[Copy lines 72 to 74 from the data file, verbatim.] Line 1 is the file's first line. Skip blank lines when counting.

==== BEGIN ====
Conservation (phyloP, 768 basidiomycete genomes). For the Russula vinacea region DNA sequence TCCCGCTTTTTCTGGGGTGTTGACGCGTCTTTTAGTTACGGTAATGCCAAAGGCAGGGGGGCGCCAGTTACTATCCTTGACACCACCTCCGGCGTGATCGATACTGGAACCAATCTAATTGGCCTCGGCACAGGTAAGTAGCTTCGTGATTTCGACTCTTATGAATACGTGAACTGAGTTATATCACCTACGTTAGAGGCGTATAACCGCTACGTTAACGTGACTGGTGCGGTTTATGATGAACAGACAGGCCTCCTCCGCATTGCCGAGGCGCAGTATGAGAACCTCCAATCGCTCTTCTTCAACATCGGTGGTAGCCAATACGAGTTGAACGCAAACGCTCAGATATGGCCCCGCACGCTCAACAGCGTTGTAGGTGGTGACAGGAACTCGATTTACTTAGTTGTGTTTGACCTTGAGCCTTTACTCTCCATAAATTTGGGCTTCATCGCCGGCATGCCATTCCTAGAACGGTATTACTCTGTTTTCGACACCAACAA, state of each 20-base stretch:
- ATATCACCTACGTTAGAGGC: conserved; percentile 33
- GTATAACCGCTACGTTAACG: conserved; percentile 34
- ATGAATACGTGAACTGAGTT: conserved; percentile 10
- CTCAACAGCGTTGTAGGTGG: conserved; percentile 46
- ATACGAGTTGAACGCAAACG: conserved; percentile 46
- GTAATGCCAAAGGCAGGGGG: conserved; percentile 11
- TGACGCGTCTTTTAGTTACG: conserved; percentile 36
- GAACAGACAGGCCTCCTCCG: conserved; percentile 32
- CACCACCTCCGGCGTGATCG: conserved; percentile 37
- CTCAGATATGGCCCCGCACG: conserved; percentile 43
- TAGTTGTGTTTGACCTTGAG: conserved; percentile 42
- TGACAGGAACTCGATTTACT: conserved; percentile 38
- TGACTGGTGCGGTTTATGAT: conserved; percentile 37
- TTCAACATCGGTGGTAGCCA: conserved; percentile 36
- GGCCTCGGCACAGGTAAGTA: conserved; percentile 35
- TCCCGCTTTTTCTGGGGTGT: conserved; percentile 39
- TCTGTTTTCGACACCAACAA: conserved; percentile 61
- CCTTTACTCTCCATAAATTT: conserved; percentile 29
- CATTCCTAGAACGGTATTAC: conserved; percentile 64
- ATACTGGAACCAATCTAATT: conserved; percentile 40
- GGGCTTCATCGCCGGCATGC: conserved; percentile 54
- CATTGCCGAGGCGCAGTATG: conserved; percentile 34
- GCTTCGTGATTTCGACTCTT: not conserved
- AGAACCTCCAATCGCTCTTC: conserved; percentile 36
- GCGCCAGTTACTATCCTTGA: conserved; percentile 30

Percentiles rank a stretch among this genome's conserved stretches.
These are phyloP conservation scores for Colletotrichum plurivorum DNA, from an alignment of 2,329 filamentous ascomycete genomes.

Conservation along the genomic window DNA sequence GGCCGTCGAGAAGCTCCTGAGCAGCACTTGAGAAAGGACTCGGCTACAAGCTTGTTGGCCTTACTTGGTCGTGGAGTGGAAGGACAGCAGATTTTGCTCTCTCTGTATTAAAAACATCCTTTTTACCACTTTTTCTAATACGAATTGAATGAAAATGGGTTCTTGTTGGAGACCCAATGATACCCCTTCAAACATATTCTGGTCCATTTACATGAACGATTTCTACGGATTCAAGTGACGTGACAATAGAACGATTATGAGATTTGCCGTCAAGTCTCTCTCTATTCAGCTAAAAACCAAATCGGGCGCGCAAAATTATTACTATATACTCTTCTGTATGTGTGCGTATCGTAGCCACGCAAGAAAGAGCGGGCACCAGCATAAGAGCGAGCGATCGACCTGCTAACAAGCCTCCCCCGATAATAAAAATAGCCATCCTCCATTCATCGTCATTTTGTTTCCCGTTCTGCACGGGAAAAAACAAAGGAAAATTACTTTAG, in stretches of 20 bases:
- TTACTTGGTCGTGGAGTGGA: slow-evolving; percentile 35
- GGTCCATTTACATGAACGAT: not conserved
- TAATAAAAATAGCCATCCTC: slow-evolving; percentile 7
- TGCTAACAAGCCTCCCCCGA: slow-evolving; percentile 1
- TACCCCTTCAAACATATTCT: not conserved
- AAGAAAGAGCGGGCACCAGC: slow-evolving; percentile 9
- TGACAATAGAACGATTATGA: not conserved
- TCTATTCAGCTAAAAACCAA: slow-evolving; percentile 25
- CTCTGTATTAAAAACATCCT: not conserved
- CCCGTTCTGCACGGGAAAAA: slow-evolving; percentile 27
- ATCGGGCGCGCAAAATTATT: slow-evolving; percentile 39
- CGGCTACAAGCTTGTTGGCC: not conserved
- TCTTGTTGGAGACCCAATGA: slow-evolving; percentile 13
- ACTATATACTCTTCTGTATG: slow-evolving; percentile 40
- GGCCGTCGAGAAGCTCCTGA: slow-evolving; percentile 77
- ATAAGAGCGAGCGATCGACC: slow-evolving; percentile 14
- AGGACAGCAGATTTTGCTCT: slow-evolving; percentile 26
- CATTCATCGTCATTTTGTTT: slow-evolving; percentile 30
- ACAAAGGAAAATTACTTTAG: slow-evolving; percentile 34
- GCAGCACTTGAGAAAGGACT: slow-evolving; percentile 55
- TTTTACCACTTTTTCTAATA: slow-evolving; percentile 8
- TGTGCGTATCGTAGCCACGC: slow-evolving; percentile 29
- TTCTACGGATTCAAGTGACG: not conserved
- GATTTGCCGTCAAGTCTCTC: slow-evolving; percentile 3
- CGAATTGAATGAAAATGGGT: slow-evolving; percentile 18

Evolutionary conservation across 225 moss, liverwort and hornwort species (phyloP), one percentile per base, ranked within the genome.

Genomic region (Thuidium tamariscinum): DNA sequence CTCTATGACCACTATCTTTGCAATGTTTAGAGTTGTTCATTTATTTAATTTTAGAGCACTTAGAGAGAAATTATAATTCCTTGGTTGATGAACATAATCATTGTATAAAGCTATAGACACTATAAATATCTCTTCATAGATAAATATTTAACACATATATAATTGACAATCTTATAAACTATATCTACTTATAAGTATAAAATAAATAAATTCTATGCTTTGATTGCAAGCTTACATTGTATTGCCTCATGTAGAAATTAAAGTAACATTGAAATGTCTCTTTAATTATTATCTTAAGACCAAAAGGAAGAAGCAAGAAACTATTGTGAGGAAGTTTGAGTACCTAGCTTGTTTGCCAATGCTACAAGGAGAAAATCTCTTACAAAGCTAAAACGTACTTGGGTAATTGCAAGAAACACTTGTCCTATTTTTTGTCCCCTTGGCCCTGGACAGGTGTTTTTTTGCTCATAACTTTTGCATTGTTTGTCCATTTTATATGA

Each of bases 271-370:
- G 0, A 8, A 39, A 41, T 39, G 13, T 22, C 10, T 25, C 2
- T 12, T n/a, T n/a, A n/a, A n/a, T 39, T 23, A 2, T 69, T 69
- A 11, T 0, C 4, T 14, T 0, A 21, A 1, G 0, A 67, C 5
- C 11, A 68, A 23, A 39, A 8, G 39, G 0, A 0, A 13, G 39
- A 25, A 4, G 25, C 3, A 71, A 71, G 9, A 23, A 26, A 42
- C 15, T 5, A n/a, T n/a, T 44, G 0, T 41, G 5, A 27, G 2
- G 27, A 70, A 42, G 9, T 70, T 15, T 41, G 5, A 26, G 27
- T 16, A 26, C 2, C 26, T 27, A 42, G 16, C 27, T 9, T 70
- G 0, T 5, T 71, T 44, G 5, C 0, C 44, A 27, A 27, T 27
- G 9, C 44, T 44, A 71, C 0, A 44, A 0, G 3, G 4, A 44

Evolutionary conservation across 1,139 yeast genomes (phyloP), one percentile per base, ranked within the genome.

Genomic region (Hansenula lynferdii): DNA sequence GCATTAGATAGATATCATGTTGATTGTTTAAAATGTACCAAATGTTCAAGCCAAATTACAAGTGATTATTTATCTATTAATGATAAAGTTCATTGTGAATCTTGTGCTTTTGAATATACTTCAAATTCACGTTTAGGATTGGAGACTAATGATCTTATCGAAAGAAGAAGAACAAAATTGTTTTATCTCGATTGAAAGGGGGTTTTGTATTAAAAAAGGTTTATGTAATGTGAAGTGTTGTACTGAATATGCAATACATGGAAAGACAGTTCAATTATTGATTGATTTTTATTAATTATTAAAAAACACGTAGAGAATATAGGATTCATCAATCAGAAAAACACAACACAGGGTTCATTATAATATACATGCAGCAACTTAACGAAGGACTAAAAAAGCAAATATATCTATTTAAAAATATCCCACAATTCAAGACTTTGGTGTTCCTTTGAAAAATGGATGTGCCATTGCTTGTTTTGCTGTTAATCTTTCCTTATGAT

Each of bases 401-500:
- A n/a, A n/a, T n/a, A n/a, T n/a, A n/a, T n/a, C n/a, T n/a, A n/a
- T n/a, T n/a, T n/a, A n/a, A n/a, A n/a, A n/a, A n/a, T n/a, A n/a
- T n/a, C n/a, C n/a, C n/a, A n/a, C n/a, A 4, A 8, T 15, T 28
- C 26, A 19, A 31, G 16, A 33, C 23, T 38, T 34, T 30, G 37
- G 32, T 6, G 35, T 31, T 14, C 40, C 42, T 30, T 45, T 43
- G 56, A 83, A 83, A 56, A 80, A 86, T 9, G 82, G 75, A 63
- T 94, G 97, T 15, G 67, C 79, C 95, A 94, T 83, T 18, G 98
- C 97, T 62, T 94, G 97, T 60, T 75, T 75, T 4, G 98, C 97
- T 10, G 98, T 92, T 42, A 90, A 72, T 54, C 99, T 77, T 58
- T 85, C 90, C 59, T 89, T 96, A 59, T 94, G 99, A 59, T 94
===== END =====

- T n/a, T n/a, T n/a, A n/a, A n/a, A n/a, A n/a, A n/a, T n/a, A n/a
- T n/a, C n/a, C n/a, C n/a, A n/a, C n/a, A 4, A 8, T 15, T 28
- C 26, A 19, A 31, G 16, A 33, C 23, T 38, T 34, T 30, G 37